Cutting corners . . . and loving it Adults delight in the drill of woodworking classes

January 30, 1993|By Karol V. Menzie and Randy Johnson

The word they all use is "relaxing," though the wood-shop setting seems anything but -- huge machines everywhere designed to rip and cut and plane and trim, a complex web of air-cleaning tubes and ventilators, school bells ringing every now and then.

Yes, school bells, because the men and women at work in Rich "Mac" McGainey's class are students, learning their way around the tools and techniques of working with wood.

"We start from the very basics," Mr. McGainey says. "I show people how to go to the lumberyard and buy lumber. Some people don't know a 1-by-4 [board] isn't 4 inches wide."

Mr. McGainey teaches three woodworking courses offered at Parkville Senior High School as part of Baltimore County's adult-education program. He also teaches courses in woodworking and cabinetmaking at Eastern Vocational-Technical High School.

People take Mr. McGainey's evening courses for all sorts of reasons. Some build toys for their grandchildren, some make furniture for their homes, some make items to sell at craft fairs and flea markets. One woman spent all 10 class sessions at the shaper, making molding for a house she was rehabbing.

"I have two daughters who have a lot of wants," said Richard Kent, a retired structural engineer who's been taking classes for four or five years.

Mr. Kent is one of the students who, along with Mr. McGainey, will be manning a booth at the Baltimore Woodworking Show, currently under way at the Timonium Fairgrounds, to tell people about the classes and encourage them to sign up.

They'll be joined at the show by as many as 100 other exhibitors and several thousand woodworking enthusiasts. It's a chance to see and try out the latest hand and power tools for woodworkers, home builders and do-it-yourself enthusiasts. There will also be seminars and free workshops in dozens of woodworking categories. The show runs through tomorrow.

In recent classes, Mr. Kent has been working on a set of Chippendale mirrors. For him, that's a pretty small project; in the past he's made a corner closet, a highboy, an armoire and dining room tables.

"Usually I try to get patterns that resemble antique reproductions," Mr. Kent said.

Mr. McGainey says he tries to encourage people to come to the class with patterns or plans, or at least a clear idea of what they want to make. He brings books and plans that students can use to get ideas, or use for their projects.

Students range from rank beginners -- "Some people don't know what anything is, they don't even have a drill at home," Mr. McGainey said -- to experienced woodworkers who just want access to the tools and time to focus on a project.

"When you're here you have to concentrate on what you're doing," Mr. Kent said.

"For three hours, the phone doesn't ring, the wife doesn't want you to do something, and the kids don't get in the way," Mr. McGainey said.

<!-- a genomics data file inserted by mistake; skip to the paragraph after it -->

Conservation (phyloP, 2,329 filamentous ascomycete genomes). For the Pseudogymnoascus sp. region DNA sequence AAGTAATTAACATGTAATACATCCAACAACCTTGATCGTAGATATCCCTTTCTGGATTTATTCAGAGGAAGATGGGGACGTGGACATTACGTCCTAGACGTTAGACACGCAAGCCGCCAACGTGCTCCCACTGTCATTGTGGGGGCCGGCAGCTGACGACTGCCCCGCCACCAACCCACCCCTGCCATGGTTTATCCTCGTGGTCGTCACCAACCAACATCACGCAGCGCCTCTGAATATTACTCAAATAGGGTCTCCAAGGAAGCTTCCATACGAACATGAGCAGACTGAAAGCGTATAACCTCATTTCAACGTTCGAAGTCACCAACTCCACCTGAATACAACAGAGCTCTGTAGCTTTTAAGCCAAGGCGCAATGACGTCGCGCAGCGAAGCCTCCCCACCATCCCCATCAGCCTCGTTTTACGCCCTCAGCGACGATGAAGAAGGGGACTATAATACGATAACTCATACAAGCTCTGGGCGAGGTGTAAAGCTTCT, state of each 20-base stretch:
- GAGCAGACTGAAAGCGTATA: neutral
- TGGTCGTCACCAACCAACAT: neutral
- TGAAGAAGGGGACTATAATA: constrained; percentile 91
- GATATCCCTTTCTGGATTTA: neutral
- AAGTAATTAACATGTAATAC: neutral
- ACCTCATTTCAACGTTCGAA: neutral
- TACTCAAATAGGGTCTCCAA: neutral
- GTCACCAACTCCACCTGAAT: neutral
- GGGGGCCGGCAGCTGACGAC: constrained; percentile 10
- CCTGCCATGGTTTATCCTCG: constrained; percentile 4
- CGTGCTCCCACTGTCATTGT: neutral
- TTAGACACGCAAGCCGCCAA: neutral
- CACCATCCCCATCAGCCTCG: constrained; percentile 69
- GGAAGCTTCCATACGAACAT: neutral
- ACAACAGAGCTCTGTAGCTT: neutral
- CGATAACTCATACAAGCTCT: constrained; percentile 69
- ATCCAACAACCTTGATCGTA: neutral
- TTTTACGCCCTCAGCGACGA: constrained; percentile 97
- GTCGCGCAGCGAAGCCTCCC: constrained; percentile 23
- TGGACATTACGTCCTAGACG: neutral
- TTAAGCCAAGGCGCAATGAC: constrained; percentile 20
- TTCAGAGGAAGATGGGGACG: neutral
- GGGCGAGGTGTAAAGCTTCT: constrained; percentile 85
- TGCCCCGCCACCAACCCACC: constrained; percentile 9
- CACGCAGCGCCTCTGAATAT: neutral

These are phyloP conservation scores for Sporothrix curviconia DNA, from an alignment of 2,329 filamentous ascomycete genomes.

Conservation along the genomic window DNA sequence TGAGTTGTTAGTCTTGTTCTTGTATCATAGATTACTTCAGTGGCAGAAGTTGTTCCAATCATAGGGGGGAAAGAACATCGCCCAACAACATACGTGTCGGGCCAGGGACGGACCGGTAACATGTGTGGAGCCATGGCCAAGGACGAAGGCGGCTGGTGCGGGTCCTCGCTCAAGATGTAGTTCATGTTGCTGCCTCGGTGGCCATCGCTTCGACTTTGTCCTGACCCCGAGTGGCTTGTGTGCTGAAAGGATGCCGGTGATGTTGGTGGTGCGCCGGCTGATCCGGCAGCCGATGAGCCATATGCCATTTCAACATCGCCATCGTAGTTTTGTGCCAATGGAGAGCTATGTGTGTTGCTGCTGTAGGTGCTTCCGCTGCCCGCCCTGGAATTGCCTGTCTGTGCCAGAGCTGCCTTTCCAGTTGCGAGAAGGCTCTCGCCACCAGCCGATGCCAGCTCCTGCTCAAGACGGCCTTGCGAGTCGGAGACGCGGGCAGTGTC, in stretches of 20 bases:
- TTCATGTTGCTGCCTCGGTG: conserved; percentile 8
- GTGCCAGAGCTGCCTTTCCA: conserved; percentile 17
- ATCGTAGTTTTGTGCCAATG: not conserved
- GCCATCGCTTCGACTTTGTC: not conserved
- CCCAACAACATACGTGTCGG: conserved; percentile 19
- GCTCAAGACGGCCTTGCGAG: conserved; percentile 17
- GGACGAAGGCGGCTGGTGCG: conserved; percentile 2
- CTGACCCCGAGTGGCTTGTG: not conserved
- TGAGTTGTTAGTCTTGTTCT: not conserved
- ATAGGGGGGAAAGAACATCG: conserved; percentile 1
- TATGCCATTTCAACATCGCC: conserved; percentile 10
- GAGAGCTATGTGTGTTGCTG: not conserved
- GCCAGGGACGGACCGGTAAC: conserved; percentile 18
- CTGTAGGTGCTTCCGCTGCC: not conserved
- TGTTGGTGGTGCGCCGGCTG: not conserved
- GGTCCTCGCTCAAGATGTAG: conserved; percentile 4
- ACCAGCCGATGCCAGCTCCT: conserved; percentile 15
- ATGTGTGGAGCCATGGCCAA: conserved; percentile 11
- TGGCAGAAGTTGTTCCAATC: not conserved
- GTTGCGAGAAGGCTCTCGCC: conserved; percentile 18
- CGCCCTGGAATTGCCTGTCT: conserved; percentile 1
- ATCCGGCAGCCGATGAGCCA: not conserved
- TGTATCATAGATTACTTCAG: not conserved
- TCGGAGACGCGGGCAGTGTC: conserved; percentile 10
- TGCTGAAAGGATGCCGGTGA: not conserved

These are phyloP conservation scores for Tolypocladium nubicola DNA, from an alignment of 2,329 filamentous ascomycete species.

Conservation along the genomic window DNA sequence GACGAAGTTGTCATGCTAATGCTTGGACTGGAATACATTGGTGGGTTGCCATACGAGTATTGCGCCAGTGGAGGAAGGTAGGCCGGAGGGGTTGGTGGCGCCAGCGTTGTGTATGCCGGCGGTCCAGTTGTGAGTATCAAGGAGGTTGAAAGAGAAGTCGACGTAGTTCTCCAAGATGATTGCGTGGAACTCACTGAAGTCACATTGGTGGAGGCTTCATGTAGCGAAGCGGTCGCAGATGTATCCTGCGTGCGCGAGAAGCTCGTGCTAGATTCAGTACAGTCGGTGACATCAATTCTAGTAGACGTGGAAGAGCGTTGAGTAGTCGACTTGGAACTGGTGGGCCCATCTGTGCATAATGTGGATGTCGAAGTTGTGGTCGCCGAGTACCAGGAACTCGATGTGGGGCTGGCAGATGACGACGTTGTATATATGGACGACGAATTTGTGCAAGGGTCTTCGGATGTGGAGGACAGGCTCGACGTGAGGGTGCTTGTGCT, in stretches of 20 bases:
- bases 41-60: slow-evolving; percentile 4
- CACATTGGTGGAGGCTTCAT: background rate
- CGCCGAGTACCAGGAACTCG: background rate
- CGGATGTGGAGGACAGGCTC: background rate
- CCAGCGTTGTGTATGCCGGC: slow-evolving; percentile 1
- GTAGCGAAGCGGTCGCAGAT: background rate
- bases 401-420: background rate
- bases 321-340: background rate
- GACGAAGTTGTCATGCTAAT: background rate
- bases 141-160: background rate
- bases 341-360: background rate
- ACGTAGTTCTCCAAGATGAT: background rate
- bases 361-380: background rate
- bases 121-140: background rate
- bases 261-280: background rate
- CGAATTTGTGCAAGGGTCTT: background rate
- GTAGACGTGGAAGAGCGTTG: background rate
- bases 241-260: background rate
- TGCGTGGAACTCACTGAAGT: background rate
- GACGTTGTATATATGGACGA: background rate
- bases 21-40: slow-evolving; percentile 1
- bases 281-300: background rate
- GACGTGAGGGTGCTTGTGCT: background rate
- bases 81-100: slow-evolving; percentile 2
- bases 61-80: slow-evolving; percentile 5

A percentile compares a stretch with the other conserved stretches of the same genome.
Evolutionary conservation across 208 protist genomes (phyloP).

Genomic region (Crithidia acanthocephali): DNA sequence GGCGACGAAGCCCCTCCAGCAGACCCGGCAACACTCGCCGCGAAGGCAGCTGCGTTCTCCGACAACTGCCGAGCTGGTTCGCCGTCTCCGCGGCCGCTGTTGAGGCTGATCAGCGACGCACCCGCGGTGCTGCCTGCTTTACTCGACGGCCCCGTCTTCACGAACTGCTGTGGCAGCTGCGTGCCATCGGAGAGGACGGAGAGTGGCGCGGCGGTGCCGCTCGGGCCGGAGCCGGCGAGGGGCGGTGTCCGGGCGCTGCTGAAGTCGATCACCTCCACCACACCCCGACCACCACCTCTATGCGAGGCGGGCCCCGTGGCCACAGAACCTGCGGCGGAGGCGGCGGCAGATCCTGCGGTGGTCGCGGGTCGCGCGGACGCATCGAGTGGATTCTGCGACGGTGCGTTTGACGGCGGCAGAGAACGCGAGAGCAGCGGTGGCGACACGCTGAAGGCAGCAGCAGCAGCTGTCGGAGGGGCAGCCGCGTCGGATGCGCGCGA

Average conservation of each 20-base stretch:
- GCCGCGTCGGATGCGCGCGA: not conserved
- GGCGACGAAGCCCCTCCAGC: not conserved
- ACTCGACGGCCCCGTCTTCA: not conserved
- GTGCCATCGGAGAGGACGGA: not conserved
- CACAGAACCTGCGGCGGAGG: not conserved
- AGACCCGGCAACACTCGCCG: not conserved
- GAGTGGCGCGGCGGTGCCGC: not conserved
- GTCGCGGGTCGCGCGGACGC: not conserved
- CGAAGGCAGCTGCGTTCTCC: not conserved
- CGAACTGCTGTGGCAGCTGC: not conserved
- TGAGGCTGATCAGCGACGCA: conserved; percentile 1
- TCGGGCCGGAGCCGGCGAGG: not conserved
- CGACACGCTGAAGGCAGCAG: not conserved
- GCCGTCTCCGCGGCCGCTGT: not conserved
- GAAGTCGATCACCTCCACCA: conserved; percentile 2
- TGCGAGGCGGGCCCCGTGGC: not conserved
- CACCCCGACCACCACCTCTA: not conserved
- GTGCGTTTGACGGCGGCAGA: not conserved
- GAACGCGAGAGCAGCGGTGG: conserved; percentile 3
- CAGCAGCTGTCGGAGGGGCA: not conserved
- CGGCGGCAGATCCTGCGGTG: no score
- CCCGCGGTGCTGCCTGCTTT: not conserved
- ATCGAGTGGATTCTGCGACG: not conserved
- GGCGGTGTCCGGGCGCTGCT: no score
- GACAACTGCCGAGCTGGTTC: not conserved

The more experienced workers often help beginners, and sometimes the class turns into a seminar on a particular topic, Mr. McGainey said. "For instance, someone wants to buy a sander. They'll say, anybody who has a sander, tell me what you like or don't like about it.

"I try to keep up with everything," Mr. McGainey said. "I subscribe to all the magazines. When water-based polyurethane came out, I wanted to know all about it, so when somebody asks me, 'What's this all about?' I can tell them."

Mr. McGainey has always been interested in woodworking, though it wasn't always his profession. At one point he was a truck driver. Then he took the same adult-education class he now teaches, and then another, and eventually he was asked to take over.

"I try to get people to learn the right way" to do things, Mr. McGainey said. In that respect, beginners are easier than some experienced workers. "Some guys say they've been in this 20 years, but they don't have the safety skills."

Former students have included lawyers, doctors, nurses, a teacher in the Baltimore County school system and an FBI agent.

Mr. McGainey tries to make sure every student gets the most out of the class. Beginners are better off with smaller projects that take only a couple of classes to complete, he says. "That way they're taking something home every couple of weeks. They're developing the same skills, and they're enjoying it."

For most of the students, enjoying it doesn't seem to be a problem. "It's a recreation," says Mr. Kent, with a smile.

And for the students who keep coming back, it's also a sort of family. "When class isn't in, I miss these guys," Mr. McGainey says.

Next: Why the bathtub comes first.

Mr. Johnson is construction manager for Neighborhood Housin Services of Baltimore. Ms. Menzie is a writer for The Sun.

If you have questions, tips or experiences to share about working on houses, write to us c/o HOME WORK, The Sun, 501 N.

Calvert St. Baltimore, 21278. Questions of general interest will be answered in the column; comments, tips and experiences will be reported in occasional columns.

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